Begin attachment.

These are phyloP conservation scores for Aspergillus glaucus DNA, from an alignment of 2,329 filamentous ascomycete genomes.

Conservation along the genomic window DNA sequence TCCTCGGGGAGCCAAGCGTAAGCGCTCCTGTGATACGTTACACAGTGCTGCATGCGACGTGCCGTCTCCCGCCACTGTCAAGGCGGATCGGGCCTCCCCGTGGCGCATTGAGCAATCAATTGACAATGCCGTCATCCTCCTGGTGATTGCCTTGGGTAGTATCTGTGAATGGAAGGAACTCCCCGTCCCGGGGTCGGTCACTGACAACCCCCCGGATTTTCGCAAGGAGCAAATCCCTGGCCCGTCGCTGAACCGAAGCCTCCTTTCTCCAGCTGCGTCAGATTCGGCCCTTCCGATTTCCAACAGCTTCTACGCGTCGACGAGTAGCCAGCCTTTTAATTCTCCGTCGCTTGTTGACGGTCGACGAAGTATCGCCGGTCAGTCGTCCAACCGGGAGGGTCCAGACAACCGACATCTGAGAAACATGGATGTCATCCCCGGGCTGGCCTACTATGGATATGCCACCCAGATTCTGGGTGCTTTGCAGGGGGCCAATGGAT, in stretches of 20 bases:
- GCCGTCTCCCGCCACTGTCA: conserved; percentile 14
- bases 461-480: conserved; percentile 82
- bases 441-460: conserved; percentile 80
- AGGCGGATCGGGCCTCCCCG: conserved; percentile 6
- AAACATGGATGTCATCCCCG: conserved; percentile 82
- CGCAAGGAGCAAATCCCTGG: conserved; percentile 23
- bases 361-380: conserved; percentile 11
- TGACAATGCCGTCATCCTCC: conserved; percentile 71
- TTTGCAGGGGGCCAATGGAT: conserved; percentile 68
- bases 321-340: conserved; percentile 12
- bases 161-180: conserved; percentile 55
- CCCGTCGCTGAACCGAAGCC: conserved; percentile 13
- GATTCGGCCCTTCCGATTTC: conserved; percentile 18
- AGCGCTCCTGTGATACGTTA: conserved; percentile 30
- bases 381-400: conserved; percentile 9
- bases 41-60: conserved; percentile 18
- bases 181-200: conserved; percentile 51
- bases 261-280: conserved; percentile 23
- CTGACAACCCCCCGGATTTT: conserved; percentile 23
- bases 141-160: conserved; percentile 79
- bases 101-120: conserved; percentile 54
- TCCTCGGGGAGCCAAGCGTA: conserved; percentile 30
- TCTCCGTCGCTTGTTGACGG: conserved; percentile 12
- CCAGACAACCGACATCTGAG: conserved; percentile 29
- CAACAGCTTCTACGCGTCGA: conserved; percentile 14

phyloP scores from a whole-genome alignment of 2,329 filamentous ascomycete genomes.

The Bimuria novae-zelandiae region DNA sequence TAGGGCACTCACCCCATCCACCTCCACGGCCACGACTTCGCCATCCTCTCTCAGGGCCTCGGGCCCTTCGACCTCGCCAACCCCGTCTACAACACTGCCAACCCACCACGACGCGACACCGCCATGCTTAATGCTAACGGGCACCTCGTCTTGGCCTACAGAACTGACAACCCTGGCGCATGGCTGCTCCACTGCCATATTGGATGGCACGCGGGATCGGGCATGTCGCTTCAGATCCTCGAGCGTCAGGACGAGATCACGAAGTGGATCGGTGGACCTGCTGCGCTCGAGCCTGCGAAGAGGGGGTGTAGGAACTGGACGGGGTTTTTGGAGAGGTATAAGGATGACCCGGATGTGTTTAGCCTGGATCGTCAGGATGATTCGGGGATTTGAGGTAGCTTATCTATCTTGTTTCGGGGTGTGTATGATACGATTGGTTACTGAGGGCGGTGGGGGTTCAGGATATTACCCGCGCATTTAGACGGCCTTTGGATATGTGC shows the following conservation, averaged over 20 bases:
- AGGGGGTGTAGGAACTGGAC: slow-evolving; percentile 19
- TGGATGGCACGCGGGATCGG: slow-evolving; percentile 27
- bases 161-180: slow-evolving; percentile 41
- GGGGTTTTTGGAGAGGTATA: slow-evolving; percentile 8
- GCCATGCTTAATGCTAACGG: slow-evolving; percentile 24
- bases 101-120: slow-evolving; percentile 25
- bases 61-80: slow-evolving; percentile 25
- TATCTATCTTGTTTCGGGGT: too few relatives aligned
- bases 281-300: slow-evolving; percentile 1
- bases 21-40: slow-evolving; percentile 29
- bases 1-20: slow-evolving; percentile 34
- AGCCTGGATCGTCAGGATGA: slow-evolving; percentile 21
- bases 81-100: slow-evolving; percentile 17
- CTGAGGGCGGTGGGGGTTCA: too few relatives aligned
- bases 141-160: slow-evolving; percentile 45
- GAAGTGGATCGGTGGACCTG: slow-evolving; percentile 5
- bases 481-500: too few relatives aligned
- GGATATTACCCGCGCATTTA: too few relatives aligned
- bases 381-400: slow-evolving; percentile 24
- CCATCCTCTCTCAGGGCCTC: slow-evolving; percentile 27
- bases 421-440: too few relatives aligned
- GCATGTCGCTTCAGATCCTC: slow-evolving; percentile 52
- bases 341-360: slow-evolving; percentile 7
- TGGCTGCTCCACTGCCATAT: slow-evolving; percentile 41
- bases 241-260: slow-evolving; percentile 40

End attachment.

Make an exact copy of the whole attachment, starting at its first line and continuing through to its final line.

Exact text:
These are phyloP conservation scores for Aspergillus glaucus DNA, from an alignment of 2,329 filamentous ascomycete genomes.

Conservation along the genomic window DNA sequence TCCTCGGGGAGCCAAGCGTAAGCGCTCCTGTGATACGTTACACAGTGCTGCATGCGACGTGCCGTCTCCCGCCACTGTCAAGGCGGATCGGGCCTCCCCGTGGCGCATTGAGCAATCAATTGACAATGCCGTCATCCTCCTGGTGATTGCCTTGGGTAGTATCTGTGAATGGAAGGAACTCCCCGTCCCGGGGTCGGTCACTGACAACCCCCCGGATTTTCGCAAGGAGCAAATCCCTGGCCCGTCGCTGAACCGAAGCCTCCTTTCTCCAGCTGCGTCAGATTCGGCCCTTCCGATTTCCAACAGCTTCTACGCGTCGACGAGTAGCCAGCCTTTTAATTCTCCGTCGCTTGTTGACGGTCGACGAAGTATCGCCGGTCAGTCGTCCAACCGGGAGGGTCCAGACAACCGACATCTGAGAAACATGGATGTCATCCCCGGGCTGGCCTACTATGGATATGCCACCCAGATTCTGGGTGCTTTGCAGGGGGCCAATGGAT, in stretches of 20 bases:
- GCCGTCTCCCGCCACTGTCA: conserved; percentile 14
- bases 461-480: conserved; percentile 82
- bases 441-460: conserved; percentile 80
- AGGCGGATCGGGCCTCCCCG: conserved; percentile 6
- AAACATGGATGTCATCCCCG: conserved; percentile 82
- CGCAAGGAGCAAATCCCTGG: conserved; percentile 23
- bases 361-380: conserved; percentile 11
- TGACAATGCCGTCATCCTCC: conserved; percentile 71
- TTTGCAGGGGGCCAATGGAT: conserved; percentile 68
- bases 321-340: conserved; percentile 12
- bases 161-180: conserved; percentile 55
- CCCGTCGCTGAACCGAAGCC: conserved; percentile 13
- GATTCGGCCCTTCCGATTTC: conserved; percentile 18
- AGCGCTCCTGTGATACGTTA: conserved; percentile 30
- bases 381-400: conserved; percentile 9
- bases 41-60: conserved; percentile 18
- bases 181-200: conserved; percentile 51
- bases 261-280: conserved; percentile 23
- CTGACAACCCCCCGGATTTT: conserved; percentile 23
- bases 141-160: conserved; percentile 79
- bases 101-120: conserved; percentile 54
- TCCTCGGGGAGCCAAGCGTA: conserved; percentile 30
- TCTCCGTCGCTTGTTGACGG: conserved; percentile 12
- CCAGACAACCGACATCTGAG: conserved; percentile 29
- CAACAGCTTCTACGCGTCGA: conserved; percentile 14

phyloP scores from a whole-genome alignment of 2,329 filamentous ascomycete genomes.

The Bimuria novae-zelandiae region DNA sequence TAGGGCACTCACCCCATCCACCTCCACGGCCACGACTTCGCCATCCTCTCTCAGGGCCTCGGGCCCTTCGACCTCGCCAACCCCGTCTACAACACTGCCAACCCACCACGACGCGACACCGCCATGCTTAATGCTAACGGGCACCTCGTCTTGGCCTACAGAACTGACAACCCTGGCGCATGGCTGCTCCACTGCCATATTGGATGGCACGCGGGATCGGGCATGTCGCTTCAGATCCTCGAGCGTCAGGACGAGATCACGAAGTGGATCGGTGGACCTGCTGCGCTCGAGCCTGCGAAGAGGGGGTGTAGGAACTGGACGGGGTTTTTGGAGAGGTATAAGGATGACCCGGATGTGTTTAGCCTGGATCGTCAGGATGATTCGGGGATTTGAGGTAGCTTATCTATCTTGTTTCGGGGTGTGTATGATACGATTGGTTACTGAGGGCGGTGGGGGTTCAGGATATTACCCGCGCATTTAGACGGCCTTTGGATATGTGC shows the following conservation, averaged over 20 bases:
- AGGGGGTGTAGGAACTGGAC: slow-evolving; percentile 19
- TGGATGGCACGCGGGATCGG: slow-evolving; percentile 27
- bases 161-180: slow-evolving; percentile 41
- GGGGTTTTTGGAGAGGTATA: slow-evolving; percentile 8
- GCCATGCTTAATGCTAACGG: slow-evolving; percentile 24
- bases 101-120: slow-evolving; percentile 25
- bases 61-80: slow-evolving; percentile 25
- TATCTATCTTGTTTCGGGGT: too few relatives aligned
- bases 281-300: slow-evolving; percentile 1
- bases 21-40: slow-evolving; percentile 29
- bases 1-20: slow-evolving; percentile 34
- AGCCTGGATCGTCAGGATGA: slow-evolving; percentile 21
- bases 81-100: slow-evolving; percentile 17
- CTGAGGGCGGTGGGGGTTCA: too few relatives aligned
- bases 141-160: slow-evolving; percentile 45
- GAAGTGGATCGGTGGACCTG: slow-evolving; percentile 5
- bases 481-500: too few relatives aligned
- GGATATTACCCGCGCATTTA: too few relatives aligned
- bases 381-400: slow-evolving; percentile 24
- CCATCCTCTCTCAGGGCCTC: slow-evolving; percentile 27
- bases 421-440: too few relatives aligned
- GCATGTCGCTTCAGATCCTC: slow-evolving; percentile 52
- bases 341-360: slow-evolving; percentile 7
- TGGCTGCTCCACTGCCATAT: slow-evolving; percentile 41
- bases 241-260: slow-evolving; percentile 40